As shown by the tropo prediction map above courtesy of F5LEN, there is a reasonably stable maritime tropo duct from the Cape Verde Islands to south coast of Portugal, a distance of about 2,800kms.

The path from Poland to the south-west of the Iberian Peninsula was spanned by a Sporadic-E opening which was in progress across Europe at the time.

As with openings of this nature, there is always the possibility of double hop Sporadic-E which can't be discounted for a good part of the path. However, this tropo duct off the north-west coast of Africa is a remarkably steady feature and it seems to be there for a large part of the year. It's hard to imagine that it didn't play a major part in the opening.

FT8 screenshot from D4VHF

In 2019, there were other similar mixed Sporadic-E & tropo duct openings from Cape Verde to Italy and Germany. The distances involved with this opening to Poland though are exceptional.

* * * * *

PART 2...

Update. Now that the dust has settled, we can look at the log of D4VHF and who they worked...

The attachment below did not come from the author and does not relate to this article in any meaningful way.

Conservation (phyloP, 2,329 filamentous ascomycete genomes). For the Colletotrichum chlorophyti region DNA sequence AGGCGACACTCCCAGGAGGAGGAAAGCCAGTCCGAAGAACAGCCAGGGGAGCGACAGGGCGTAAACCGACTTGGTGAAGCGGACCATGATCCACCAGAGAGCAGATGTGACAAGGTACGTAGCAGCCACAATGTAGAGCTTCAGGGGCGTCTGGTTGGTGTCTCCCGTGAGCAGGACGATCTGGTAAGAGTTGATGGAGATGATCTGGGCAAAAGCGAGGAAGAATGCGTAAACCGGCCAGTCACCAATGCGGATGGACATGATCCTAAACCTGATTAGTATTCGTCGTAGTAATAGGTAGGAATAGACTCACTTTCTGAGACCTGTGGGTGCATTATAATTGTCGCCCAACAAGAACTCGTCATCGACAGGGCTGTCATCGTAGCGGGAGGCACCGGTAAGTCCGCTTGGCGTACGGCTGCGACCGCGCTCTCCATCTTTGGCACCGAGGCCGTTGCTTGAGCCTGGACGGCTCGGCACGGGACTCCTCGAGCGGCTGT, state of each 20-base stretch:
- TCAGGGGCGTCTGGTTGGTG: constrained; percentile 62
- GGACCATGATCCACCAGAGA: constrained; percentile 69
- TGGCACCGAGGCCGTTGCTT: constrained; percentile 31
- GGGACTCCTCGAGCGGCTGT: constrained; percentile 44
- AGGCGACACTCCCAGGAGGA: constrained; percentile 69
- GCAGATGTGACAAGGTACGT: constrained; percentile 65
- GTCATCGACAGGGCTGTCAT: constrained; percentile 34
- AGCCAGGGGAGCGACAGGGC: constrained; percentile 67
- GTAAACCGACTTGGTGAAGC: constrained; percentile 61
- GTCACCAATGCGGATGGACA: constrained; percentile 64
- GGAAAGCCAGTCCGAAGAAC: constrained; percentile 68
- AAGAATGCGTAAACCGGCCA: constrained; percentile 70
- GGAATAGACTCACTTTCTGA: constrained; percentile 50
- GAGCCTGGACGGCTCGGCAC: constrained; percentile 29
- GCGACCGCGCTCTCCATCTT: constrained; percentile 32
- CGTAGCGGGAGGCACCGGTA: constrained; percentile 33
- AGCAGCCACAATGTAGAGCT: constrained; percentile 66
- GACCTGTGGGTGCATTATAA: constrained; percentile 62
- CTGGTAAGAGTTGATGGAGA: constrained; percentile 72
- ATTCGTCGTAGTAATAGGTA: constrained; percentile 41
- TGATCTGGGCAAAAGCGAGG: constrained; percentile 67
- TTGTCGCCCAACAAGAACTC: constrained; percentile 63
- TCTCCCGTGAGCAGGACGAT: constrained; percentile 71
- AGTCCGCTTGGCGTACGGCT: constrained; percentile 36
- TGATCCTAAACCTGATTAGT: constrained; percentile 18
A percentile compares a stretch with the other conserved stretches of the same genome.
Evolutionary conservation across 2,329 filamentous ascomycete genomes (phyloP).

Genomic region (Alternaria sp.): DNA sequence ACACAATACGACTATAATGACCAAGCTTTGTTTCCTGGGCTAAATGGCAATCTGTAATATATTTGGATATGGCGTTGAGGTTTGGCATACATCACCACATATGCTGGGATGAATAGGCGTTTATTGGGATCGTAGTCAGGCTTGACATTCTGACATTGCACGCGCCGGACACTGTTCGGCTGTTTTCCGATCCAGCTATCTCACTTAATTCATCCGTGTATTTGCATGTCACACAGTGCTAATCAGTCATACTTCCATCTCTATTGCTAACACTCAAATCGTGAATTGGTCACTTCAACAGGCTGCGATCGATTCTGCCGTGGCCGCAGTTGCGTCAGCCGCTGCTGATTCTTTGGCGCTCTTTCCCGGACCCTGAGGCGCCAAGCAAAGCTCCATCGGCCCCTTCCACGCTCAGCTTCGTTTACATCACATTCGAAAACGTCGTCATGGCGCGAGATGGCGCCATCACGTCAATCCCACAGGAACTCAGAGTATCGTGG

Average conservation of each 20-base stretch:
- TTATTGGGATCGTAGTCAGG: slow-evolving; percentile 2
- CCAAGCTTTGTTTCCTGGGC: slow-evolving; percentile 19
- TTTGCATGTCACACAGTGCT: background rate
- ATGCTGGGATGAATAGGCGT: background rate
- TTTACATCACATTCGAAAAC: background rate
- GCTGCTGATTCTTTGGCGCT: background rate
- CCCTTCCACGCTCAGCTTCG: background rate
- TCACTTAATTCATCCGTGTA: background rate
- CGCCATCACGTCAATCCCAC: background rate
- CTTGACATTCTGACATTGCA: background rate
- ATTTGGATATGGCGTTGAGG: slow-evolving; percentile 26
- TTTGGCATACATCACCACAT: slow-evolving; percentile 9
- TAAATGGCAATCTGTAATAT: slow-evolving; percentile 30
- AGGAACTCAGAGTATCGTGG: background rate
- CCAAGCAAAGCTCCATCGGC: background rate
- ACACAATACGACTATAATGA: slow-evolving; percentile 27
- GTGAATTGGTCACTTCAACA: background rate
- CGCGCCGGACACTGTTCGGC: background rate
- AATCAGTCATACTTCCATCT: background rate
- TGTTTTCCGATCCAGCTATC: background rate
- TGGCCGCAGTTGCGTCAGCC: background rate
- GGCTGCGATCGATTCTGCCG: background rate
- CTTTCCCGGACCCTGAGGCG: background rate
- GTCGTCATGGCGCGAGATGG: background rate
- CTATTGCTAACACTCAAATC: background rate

While many stations heard D4VHF on FT8, a much smaller number managed to make a contact.

Here is the log...

2020-05-29,10:05:15, CT1END,IM58,144.175900,FT8,-07,-04,,,
2020-05-29,11:10:00, IK4ADE,JN54,144.175900,FT8,-07,-09,,,
2020-05-29,11:57:15, IK0ZYH,JN62,144.175900,FT8,-15,-17,,,
2020-05-29,12:15:45, EA8AJC,IL18,144.175900,FT8,+28,+17,,,
2020-05-29,12:36:00, F6EAS,,144.175900,FT8,+04,+02,,,
2020-05-29,12:43:30, EC1KV,,144.175900,FT8,-15,-15,,,
2020-05-29,12:49:15, F1DUZ,IN97,144.175900,FT8,-18,-19,,,
2020-05-29,12:52:00, F6CIS,,144.175900,FT8,-15,-19,,,
2020-05-29,12:59:45, F6DBI,IN88,144.175900,FT8,-03,-07,,,
2020-05-29,13:22:30, F8DBF,IN78,144.175900,FT8,-06,-08,,,
2020-05-29,13:47:00, G4RRA,,144.175900,FT8,-15,-16,,,